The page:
Plus, virtual tutoring allows our tutors to provide shorter, more frequent sessions. Instead of meeting once a week for 90 minutes, they can meet with your child multiple times a week for 30 or 45 minutes. The tutor becomes an accountability coach and learning partner, helping your child plan ahead, follow through, and build confidence with virtual learning.

If you’d like to learn more about our virtual tutoring support, click here to browse our virtual services or click here to schedule a free, private consultation. We’re here for you!

Remember: your child isn’t “bad” at virtual learning, just like they weren’t “bad” at taking a bottle or potty training. They just have to learn an entirely new skill set (and the large, impersonal Zoom classes don’t make it any easier). Hang in there, provide support where you can, and above all—cheer them on. They need to know you believe in them before they can believe in themselves!

How to Help Your Child with Screen Anxiety in Distance Learning

I’m writing this morning on a topic that many of us are facing as we work to transition our children and teens into virtual learning environments during the pandemic. Screen anxiety shows up in children and teens when they resist, avoid, or shut down in the face of demands to participate in asynchronous and especially synchronous instruction during distance learning.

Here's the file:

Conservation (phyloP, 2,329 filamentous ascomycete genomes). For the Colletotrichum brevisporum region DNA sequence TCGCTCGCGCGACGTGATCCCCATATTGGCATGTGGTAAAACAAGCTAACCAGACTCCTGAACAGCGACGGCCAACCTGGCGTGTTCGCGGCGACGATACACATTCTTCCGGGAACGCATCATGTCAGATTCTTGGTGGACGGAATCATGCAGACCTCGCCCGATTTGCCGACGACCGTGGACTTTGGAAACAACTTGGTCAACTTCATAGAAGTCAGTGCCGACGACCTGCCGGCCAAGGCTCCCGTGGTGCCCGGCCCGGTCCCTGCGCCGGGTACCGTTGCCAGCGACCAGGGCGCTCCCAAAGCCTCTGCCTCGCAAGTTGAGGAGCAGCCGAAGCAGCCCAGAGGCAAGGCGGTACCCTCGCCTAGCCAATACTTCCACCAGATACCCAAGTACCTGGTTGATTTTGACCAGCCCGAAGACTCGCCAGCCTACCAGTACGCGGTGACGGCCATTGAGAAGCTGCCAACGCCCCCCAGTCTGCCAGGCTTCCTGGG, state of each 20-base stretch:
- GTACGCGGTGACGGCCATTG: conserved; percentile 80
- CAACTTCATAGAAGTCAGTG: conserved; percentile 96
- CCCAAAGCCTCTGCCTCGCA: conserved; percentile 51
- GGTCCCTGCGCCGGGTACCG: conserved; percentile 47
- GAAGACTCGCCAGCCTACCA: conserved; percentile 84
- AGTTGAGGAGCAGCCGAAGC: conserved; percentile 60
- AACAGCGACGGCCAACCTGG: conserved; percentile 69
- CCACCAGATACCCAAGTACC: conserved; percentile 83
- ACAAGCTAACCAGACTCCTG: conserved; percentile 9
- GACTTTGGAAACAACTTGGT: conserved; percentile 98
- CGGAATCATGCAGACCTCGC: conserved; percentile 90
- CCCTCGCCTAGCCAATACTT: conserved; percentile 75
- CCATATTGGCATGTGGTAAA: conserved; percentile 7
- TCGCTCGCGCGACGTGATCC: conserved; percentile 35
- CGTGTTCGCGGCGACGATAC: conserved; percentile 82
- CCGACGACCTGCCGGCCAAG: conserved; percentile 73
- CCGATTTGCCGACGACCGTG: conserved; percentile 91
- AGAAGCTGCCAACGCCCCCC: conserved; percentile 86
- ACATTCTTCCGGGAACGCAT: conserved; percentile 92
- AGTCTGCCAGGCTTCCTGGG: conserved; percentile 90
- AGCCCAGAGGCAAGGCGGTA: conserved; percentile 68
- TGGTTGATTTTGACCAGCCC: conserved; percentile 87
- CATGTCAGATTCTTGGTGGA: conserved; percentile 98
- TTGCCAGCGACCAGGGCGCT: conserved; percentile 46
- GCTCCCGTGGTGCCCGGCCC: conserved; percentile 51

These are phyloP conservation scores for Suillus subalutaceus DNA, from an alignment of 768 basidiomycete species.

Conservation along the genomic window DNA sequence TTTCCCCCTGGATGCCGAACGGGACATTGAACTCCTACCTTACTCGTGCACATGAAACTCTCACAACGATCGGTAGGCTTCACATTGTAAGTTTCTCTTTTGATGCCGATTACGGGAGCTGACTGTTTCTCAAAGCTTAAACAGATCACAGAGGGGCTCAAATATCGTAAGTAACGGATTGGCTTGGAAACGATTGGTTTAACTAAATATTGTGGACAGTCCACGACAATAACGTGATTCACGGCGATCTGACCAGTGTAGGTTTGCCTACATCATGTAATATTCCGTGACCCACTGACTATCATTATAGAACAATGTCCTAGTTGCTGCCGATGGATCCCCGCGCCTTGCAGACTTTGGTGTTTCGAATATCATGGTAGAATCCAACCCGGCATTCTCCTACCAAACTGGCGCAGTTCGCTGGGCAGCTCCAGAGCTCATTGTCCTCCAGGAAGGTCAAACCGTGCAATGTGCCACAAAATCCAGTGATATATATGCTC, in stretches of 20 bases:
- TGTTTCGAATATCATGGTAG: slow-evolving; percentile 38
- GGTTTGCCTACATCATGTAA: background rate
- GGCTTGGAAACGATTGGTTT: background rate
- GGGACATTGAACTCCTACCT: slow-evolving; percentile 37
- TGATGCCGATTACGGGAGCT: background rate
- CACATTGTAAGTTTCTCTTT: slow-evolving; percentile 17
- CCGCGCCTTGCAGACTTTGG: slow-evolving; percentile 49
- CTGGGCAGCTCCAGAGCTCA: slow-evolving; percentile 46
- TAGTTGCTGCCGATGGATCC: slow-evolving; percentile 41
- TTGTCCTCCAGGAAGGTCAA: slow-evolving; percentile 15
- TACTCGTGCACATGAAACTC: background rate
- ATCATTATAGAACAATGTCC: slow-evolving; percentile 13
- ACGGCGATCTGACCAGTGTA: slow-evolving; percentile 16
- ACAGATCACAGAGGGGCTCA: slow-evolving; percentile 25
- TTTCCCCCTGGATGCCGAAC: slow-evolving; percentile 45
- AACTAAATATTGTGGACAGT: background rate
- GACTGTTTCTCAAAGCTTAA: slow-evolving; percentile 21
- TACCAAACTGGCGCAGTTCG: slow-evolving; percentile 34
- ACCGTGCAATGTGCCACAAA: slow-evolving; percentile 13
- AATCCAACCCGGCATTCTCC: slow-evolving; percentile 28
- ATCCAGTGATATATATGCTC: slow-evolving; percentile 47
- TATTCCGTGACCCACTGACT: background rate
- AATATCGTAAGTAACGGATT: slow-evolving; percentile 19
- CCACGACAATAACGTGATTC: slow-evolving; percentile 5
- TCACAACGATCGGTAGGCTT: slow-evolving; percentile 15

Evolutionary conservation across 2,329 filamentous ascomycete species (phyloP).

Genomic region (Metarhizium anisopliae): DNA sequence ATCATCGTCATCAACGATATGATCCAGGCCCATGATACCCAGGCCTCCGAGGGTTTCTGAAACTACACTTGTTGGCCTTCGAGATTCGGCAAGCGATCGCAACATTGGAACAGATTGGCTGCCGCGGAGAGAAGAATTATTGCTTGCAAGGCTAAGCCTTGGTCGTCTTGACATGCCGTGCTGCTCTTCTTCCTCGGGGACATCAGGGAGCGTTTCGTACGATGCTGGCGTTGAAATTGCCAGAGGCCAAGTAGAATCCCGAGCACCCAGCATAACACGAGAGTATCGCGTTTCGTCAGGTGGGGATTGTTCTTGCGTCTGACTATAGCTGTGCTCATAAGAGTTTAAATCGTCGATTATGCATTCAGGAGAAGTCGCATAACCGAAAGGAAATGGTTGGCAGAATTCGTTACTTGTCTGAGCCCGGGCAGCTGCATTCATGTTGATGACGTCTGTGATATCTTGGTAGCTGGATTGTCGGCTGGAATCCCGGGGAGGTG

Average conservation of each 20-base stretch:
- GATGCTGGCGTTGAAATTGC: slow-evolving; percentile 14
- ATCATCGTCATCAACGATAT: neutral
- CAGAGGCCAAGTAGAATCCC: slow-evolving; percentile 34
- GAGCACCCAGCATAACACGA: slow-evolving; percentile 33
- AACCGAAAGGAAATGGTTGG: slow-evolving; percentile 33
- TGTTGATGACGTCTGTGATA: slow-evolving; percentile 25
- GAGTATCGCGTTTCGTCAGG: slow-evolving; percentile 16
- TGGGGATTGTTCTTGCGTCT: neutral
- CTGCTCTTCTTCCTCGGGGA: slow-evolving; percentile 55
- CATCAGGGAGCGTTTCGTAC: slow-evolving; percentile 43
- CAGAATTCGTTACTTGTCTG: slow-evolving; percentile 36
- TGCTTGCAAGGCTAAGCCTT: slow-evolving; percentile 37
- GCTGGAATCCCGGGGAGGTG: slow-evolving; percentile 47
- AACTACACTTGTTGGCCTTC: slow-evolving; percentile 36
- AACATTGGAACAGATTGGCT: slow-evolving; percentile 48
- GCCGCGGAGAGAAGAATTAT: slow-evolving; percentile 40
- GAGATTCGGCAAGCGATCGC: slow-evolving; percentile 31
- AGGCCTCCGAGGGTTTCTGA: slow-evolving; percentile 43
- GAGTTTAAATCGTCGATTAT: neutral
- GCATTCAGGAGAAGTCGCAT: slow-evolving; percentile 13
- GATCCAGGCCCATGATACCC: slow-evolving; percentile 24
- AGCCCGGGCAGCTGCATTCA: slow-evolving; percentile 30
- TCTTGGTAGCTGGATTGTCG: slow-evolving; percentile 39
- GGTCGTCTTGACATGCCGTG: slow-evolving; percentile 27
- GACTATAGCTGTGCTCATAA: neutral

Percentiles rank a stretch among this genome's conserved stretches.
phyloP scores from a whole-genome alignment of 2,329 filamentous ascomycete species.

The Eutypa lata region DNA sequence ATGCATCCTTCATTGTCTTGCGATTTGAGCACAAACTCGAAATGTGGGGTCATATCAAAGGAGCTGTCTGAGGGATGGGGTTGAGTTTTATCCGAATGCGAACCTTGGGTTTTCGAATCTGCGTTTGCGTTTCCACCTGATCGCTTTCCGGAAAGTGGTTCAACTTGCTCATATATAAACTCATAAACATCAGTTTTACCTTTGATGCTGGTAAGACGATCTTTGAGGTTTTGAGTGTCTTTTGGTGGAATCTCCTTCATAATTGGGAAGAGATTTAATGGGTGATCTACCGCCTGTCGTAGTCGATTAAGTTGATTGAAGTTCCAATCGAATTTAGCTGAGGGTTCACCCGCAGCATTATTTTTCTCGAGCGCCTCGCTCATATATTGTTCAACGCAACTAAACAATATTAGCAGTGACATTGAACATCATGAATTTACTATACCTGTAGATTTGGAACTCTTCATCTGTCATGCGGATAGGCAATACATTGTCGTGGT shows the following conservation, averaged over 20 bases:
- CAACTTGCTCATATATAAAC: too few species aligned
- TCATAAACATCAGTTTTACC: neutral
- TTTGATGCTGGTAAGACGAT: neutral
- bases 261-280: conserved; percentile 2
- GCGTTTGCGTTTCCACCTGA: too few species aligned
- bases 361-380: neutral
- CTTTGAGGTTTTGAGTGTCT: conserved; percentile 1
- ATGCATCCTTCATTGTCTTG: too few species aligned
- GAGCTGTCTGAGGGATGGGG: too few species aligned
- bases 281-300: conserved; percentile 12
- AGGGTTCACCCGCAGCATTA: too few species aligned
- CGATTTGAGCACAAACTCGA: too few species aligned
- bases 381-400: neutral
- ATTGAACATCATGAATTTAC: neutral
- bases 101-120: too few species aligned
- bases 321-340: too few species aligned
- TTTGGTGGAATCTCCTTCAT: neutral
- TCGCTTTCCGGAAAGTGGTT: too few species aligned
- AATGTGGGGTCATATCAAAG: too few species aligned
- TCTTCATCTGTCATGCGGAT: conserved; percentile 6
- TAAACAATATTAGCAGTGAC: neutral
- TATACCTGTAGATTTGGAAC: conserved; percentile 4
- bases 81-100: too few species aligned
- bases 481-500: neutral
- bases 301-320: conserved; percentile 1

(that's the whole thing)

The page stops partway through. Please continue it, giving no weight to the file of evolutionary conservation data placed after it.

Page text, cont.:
As a family therapist in Washington, D.C. and nearby Bethesda, MD, I have been treating many families with children who crashed and burned when virtual learning was introduced last spring. As a mom, I experienced it first hand at home. We all might have experienced the introduction of distance learning in different ways–some of us had no exposure in the first month of COVID and then were expected to get our kids online for video classes and live calls; others may have had live classes from the start after a week or two of spring break; and others of us might have been offered a hybrid of live classes, video instruction, packet learning, online learning tools, and interactive group projects to complete through the computer or independently. Yet, all of our children were quickly isolated at home, removed from their regular learning environments, distanced from their friends, deprived of social motivation and in-person connected learning from teachers and classmates, and traveling on a somewhat chaotic, uncertain path of learning.